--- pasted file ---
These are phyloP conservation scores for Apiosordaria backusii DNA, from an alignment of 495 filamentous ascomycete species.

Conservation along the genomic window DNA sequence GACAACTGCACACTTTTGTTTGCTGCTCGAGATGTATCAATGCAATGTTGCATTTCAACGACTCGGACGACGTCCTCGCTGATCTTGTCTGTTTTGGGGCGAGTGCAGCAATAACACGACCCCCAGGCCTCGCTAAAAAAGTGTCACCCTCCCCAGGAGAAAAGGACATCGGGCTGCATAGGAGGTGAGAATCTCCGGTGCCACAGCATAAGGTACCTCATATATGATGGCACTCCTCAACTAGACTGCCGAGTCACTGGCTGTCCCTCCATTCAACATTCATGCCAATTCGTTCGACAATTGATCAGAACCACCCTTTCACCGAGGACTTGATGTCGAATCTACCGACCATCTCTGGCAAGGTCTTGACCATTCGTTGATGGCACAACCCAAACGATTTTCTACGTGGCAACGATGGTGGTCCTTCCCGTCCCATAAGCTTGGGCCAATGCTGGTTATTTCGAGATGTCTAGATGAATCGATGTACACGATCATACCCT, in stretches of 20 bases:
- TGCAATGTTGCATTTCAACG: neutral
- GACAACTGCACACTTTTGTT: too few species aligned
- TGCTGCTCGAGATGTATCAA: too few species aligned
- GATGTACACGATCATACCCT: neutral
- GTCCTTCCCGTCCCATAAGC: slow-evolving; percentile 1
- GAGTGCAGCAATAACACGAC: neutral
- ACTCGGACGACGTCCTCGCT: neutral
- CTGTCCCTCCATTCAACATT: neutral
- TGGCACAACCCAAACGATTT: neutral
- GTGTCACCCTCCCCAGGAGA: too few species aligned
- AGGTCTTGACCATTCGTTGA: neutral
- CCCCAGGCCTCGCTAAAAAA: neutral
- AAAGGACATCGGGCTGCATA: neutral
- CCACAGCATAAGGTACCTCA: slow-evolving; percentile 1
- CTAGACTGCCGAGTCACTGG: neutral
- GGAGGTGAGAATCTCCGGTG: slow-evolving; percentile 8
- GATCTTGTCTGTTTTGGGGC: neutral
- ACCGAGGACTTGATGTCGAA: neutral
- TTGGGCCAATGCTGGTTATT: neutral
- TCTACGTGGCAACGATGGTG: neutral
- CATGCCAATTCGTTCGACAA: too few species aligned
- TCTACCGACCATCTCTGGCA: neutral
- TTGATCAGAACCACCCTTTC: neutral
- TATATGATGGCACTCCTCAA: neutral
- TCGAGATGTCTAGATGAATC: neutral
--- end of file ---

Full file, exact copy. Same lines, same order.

These are phyloP conservation scores for Apiosordaria backusii DNA, from an alignment of 495 filamentous ascomycete species.

Conservation along the genomic window DNA sequence GACAACTGCACACTTTTGTTTGCTGCTCGAGATGTATCAATGCAATGTTGCATTTCAACGACTCGGACGACGTCCTCGCTGATCTTGTCTGTTTTGGGGCGAGTGCAGCAATAACACGACCCCCAGGCCTCGCTAAAAAAGTGTCACCCTCCCCAGGAGAAAAGGACATCGGGCTGCATAGGAGGTGAGAATCTCCGGTGCCACAGCATAAGGTACCTCATATATGATGGCACTCCTCAACTAGACTGCCGAGTCACTGGCTGTCCCTCCATTCAACATTCATGCCAATTCGTTCGACAATTGATCAGAACCACCCTTTCACCGAGGACTTGATGTCGAATCTACCGACCATCTCTGGCAAGGTCTTGACCATTCGTTGATGGCACAACCCAAACGATTTTCTACGTGGCAACGATGGTGGTCCTTCCCGTCCCATAAGCTTGGGCCAATGCTGGTTATTTCGAGATGTCTAGATGAATCGATGTACACGATCATACCCT, in stretches of 20 bases:
- TGCAATGTTGCATTTCAACG: neutral
- GACAACTGCACACTTTTGTT: too few species aligned
- TGCTGCTCGAGATGTATCAA: too few species aligned
- GATGTACACGATCATACCCT: neutral
- GTCCTTCCCGTCCCATAAGC: slow-evolving; percentile 1
- GAGTGCAGCAATAACACGAC: neutral
- ACTCGGACGACGTCCTCGCT: neutral
- CTGTCCCTCCATTCAACATT: neutral
- TGGCACAACCCAAACGATTT: neutral
- GTGTCACCCTCCCCAGGAGA: too few species aligned
- AGGTCTTGACCATTCGTTGA: neutral
- CCCCAGGCCTCGCTAAAAAA: neutral
- AAAGGACATCGGGCTGCATA: neutral
- CCACAGCATAAGGTACCTCA: slow-evolving; percentile 1
- CTAGACTGCCGAGTCACTGG: neutral
- GGAGGTGAGAATCTCCGGTG: slow-evolving; percentile 8
- GATCTTGTCTGTTTTGGGGC: neutral
- ACCGAGGACTTGATGTCGAA: neutral
- TTGGGCCAATGCTGGTTATT: neutral
- TCTACGTGGCAACGATGGTG: neutral
- CATGCCAATTCGTTCGACAA: too few species aligned
- TCTACCGACCATCTCTGGCA: neutral
- TTGATCAGAACCACCCTTTC: neutral
- TATATGATGGCACTCCTCAA: neutral
- TCGAGATGTCTAGATGAATC: neutral